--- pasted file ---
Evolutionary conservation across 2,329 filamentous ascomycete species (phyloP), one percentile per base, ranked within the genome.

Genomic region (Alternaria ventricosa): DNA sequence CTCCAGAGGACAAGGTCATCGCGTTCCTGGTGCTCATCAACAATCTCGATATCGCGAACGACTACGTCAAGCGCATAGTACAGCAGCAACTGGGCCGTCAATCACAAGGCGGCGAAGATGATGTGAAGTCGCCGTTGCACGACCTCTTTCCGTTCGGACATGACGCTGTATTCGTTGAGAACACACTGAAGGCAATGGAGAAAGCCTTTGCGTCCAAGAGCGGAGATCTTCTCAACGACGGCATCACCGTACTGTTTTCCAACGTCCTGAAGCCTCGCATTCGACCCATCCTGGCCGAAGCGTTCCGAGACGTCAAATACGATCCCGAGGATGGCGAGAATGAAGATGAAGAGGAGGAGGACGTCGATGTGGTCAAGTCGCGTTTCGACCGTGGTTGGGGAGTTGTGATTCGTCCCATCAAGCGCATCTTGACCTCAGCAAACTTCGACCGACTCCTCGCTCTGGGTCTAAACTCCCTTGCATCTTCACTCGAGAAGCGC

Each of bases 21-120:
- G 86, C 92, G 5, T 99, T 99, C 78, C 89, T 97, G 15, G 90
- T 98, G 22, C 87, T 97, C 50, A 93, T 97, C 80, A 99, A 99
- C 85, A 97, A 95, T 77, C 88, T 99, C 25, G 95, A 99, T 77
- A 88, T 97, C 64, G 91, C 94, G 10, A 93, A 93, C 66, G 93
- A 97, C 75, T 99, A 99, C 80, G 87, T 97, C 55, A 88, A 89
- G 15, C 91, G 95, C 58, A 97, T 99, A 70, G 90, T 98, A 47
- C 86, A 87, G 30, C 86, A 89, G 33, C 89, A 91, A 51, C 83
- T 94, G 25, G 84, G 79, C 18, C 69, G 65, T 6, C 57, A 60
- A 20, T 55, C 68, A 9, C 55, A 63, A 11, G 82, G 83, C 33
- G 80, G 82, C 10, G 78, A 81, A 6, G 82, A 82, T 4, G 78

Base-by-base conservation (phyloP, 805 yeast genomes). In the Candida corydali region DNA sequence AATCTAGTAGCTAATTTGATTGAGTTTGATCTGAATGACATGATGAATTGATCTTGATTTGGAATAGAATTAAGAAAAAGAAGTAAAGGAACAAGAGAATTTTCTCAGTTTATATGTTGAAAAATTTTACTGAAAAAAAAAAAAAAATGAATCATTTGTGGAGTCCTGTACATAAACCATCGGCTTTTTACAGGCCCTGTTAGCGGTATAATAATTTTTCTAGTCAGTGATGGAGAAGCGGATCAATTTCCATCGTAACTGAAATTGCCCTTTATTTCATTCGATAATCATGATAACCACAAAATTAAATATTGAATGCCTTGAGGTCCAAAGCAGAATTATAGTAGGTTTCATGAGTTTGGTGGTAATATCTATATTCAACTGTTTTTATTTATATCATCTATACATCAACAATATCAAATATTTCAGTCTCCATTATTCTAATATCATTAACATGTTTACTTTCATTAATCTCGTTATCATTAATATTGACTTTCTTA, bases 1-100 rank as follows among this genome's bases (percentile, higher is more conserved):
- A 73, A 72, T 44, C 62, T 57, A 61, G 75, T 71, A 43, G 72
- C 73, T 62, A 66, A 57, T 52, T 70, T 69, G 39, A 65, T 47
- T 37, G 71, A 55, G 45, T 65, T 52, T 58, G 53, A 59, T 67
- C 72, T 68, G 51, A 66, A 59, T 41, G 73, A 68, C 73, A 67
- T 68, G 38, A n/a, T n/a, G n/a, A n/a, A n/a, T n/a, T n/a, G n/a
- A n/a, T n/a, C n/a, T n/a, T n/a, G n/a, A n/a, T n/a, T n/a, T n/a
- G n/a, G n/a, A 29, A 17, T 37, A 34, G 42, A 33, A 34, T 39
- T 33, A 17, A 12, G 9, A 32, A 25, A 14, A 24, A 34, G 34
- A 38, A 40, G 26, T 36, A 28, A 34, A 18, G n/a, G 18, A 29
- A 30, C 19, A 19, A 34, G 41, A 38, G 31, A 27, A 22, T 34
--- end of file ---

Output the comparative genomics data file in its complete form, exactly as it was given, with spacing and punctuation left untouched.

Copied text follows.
Evolutionary conservation across 2,329 filamentous ascomycete species (phyloP), one percentile per base, ranked within the genome.

Genomic region (Alternaria ventricosa): DNA sequence CTCCAGAGGACAAGGTCATCGCGTTCCTGGTGCTCATCAACAATCTCGATATCGCGAACGACTACGTCAAGCGCATAGTACAGCAGCAACTGGGCCGTCAATCACAAGGCGGCGAAGATGATGTGAAGTCGCCGTTGCACGACCTCTTTCCGTTCGGACATGACGCTGTATTCGTTGAGAACACACTGAAGGCAATGGAGAAAGCCTTTGCGTCCAAGAGCGGAGATCTTCTCAACGACGGCATCACCGTACTGTTTTCCAACGTCCTGAAGCCTCGCATTCGACCCATCCTGGCCGAAGCGTTCCGAGACGTCAAATACGATCCCGAGGATGGCGAGAATGAAGATGAAGAGGAGGAGGACGTCGATGTGGTCAAGTCGCGTTTCGACCGTGGTTGGGGAGTTGTGATTCGTCCCATCAAGCGCATCTTGACCTCAGCAAACTTCGACCGACTCCTCGCTCTGGGTCTAAACTCCCTTGCATCTTCACTCGAGAAGCGC

Each of bases 21-120:
- G 86, C 92, G 5, T 99, T 99, C 78, C 89, T 97, G 15, G 90
- T 98, G 22, C 87, T 97, C 50, A 93, T 97, C 80, A 99, A 99
- C 85, A 97, A 95, T 77, C 88, T 99, C 25, G 95, A 99, T 77
- A 88, T 97, C 64, G 91, C 94, G 10, A 93, A 93, C 66, G 93
- A 97, C 75, T 99, A 99, C 80, G 87, T 97, C 55, A 88, A 89
- G 15, C 91, G 95, C 58, A 97, T 99, A 70, G 90, T 98, A 47
- C 86, A 87, G 30, C 86, A 89, G 33, C 89, A 91, A 51, C 83
- T 94, G 25, G 84, G 79, C 18, C 69, G 65, T 6, C 57, A 60
- A 20, T 55, C 68, A 9, C 55, A 63, A 11, G 82, G 83, C 33
- G 80, G 82, C 10, G 78, A 81, A 6, G 82, A 82, T 4, G 78

Base-by-base conservation (phyloP, 805 yeast genomes). In the Candida corydali region DNA sequence AATCTAGTAGCTAATTTGATTGAGTTTGATCTGAATGACATGATGAATTGATCTTGATTTGGAATAGAATTAAGAAAAAGAAGTAAAGGAACAAGAGAATTTTCTCAGTTTATATGTTGAAAAATTTTACTGAAAAAAAAAAAAAAATGAATCATTTGTGGAGTCCTGTACATAAACCATCGGCTTTTTACAGGCCCTGTTAGCGGTATAATAATTTTTCTAGTCAGTGATGGAGAAGCGGATCAATTTCCATCGTAACTGAAATTGCCCTTTATTTCATTCGATAATCATGATAACCACAAAATTAAATATTGAATGCCTTGAGGTCCAAAGCAGAATTATAGTAGGTTTCATGAGTTTGGTGGTAATATCTATATTCAACTGTTTTTATTTATATCATCTATACATCAACAATATCAAATATTTCAGTCTCCATTATTCTAATATCATTAACATGTTTACTTTCATTAATCTCGTTATCATTAATATTGACTTTCTTA, bases 1-100 rank as follows among this genome's bases (percentile, higher is more conserved):
- A 73, A 72, T 44, C 62, T 57, A 61, G 75, T 71, A 43, G 72
- C 73, T 62, A 66, A 57, T 52, T 70, T 69, G 39, A 65, T 47
- T 37, G 71, A 55, G 45, T 65, T 52, T 58, G 53, A 59, T 67
- C 72, T 68, G 51, A 66, A 59, T 41, G 73, A 68, C 73, A 67
- T 68, G 38, A n/a, T n/a, G n/a, A n/a, A n/a, T n/a, T n/a, G n/a
- A n/a, T n/a, C n/a, T n/a, T n/a, G n/a, A n/a, T n/a, T n/a, T n/a
- G n/a, G n/a, A 29, A 17, T 37, A 34, G 42, A 33, A 34, T 39
- T 33, A 17, A 12, G 9, A 32, A 25, A 14, A 24, A 34, G 34
- A 38, A 40, G 26, T 36, A 28, A 34, A 18, G n/a, G 18, A 29
- A 30, C 19, A 19, A 34, G 41, A 38, G 31, A 27, A 22, T 34